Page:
“Man hands on misery to man./It deepens like a coastal shelf.”, wrote Philip Larkin, unable to imagine a break in the line of sorrow we inherit from those who have suffered before us. For the benighted characters of Jean-Baptiste Del Amo’s powerful novel Animalia, that legacy seems as unlikely to change as the movement of the seasons in a novel which – like those of Larkin’s literary hero Thomas Hardy – is imbued with nature and the inevitability of death. But one of the many fascinating aspects of this novel is the way in which a sense of inevitability can loosen to allow for other possibilities and our perspective can be altered in unanticipated ways.
The novel consists of four chapters of about 100 pages each. The first two bring us from 1898 to 1917 on a farm in a remote region of France. While remaining there, we then take a leap forward to 1981 for the other two chapters. One character is present throughout the novel, Eléonore, who we first meet as a child, unusually quiet and always seeking the whisper of human warmth she receives from her father. Her mother, referred to as “the genetrix” – until a later change in status – is not someone in whom her daughter can ever hope to find comfort. Eléonore “quickly learns to emulate her in her tasks . . . At five years old, she holds herself stiff and staid as a farmer’s wife.” Her mother is pious and reconciled to the essential evil of humans, a judgment she can bolster with the many biblical passages she knows by heart.
For Eléonore, the arrival of Marcel, a cousin who must carry out the duties her increasingly ill father can no longer undertake is a unique moment of optimism. Prior to this her only consolation has been her sensuous encounters with nature. But with Marcel – though he is as taciturn as everyone else in the novel – comes the possibility to imagine. However, the world of this farm, with its repressed inhabitants and its pitiless landscape, is not a location in which hope will ever take root.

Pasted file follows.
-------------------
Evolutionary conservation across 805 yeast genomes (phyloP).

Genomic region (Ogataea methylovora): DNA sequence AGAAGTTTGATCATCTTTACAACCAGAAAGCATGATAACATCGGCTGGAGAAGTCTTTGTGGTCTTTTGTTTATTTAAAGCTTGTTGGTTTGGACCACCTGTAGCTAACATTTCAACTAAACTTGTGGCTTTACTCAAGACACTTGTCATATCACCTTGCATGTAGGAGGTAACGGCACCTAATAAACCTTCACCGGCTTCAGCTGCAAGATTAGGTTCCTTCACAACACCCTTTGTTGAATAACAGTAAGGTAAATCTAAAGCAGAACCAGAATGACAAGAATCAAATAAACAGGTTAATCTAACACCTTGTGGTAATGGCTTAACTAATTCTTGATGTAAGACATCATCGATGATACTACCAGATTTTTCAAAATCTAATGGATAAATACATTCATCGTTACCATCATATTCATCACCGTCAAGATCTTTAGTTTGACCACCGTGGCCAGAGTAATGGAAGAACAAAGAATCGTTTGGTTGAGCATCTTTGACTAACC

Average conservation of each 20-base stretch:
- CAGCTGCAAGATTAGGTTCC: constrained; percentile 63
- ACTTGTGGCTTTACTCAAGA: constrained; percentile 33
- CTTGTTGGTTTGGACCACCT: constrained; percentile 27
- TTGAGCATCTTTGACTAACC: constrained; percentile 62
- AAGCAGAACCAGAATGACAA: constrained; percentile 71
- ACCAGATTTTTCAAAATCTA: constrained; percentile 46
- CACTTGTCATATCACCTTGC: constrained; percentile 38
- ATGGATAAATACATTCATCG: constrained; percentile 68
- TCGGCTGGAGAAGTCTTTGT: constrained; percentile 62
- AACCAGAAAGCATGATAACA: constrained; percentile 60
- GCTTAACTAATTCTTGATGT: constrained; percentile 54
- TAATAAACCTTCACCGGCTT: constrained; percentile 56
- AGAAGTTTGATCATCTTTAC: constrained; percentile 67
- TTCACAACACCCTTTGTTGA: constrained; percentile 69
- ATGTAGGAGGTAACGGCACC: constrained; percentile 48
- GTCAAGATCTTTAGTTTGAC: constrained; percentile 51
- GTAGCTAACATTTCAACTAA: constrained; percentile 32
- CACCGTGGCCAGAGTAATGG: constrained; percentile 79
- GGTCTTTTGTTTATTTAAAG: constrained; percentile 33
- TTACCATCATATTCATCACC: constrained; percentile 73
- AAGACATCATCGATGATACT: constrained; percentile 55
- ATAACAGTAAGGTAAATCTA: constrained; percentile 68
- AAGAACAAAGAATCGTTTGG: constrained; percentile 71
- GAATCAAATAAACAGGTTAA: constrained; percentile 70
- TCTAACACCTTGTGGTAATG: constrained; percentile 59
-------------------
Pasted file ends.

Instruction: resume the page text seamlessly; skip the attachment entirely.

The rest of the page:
When we move forward to new generations, it quickly becomes obvious that fresh shades of darkness have replaced those worn by time. If anything, the callousness has increased. There is now a level of cruelty, largely absent before, which has intensified with the enlarged farm, now dedicated to rearing pigs. Two brothers, Serge and Jérôme, and their father, Henri, attend to matters with violence and hostility, as much towards each other as towards the animals. For those who live with these men, dysfunction and detachment become options of escape. These manifest themselves in a variety of ways, most interestingly in the case of Jérôme, the son of Serge and his wife Catherine, a manic depressive, largely confined to her bed.
Throughout the novel, characters have found release in close observations of nature and this is especially the case with Jérôme who wanders freely, pushing past the constraining boundaries of the farm. In the midst of remarkable writing which is attentive to every movement, every sound and every silence – in a beautifully detailed translation by Frank Wynne – we can join Jérôme as he lies in a graveyard and “allows the minutes and the hours to wash over him, sometimes half-opening his eyes to watch the confused ballet of the swallows, the treetops of the cypresses swaying gently in the breeze, the cones falling, bouncing and skittering over the steps”.
Jérôme and his sister, Julie-Marie, represent a break with the destructive legacy. Although it is difficult to know how his deep immersion in nature and her promiscuity will play out in their lives, they symbolise a rupture in the previous pattern. Symbolism is important throughout the novel and is always made to work. So, Eléonore’s moment of menarche, in extraordinary circumstances, is both striking and affecting.
Something in the life of all those on the farm goes uncontrollably awry. This is well represented by the fate of the pigs and especially by the near-mythical one known as “The Beast”, a grotesquely oversized boar of whom Henri is immensely proud. Initially, it seems, it is a symbol of male ferocity. Our early assumptions about this creature have to undergo revision as we understand he too wants the freedom and succour of nature: “ Images come back to him, surfacing from atavistic memory: plains and forage fields, wallows built among the ferns, deep in primeval forests, wild rivers from whose swift currents he drinks”. Which of us animals would not long for this?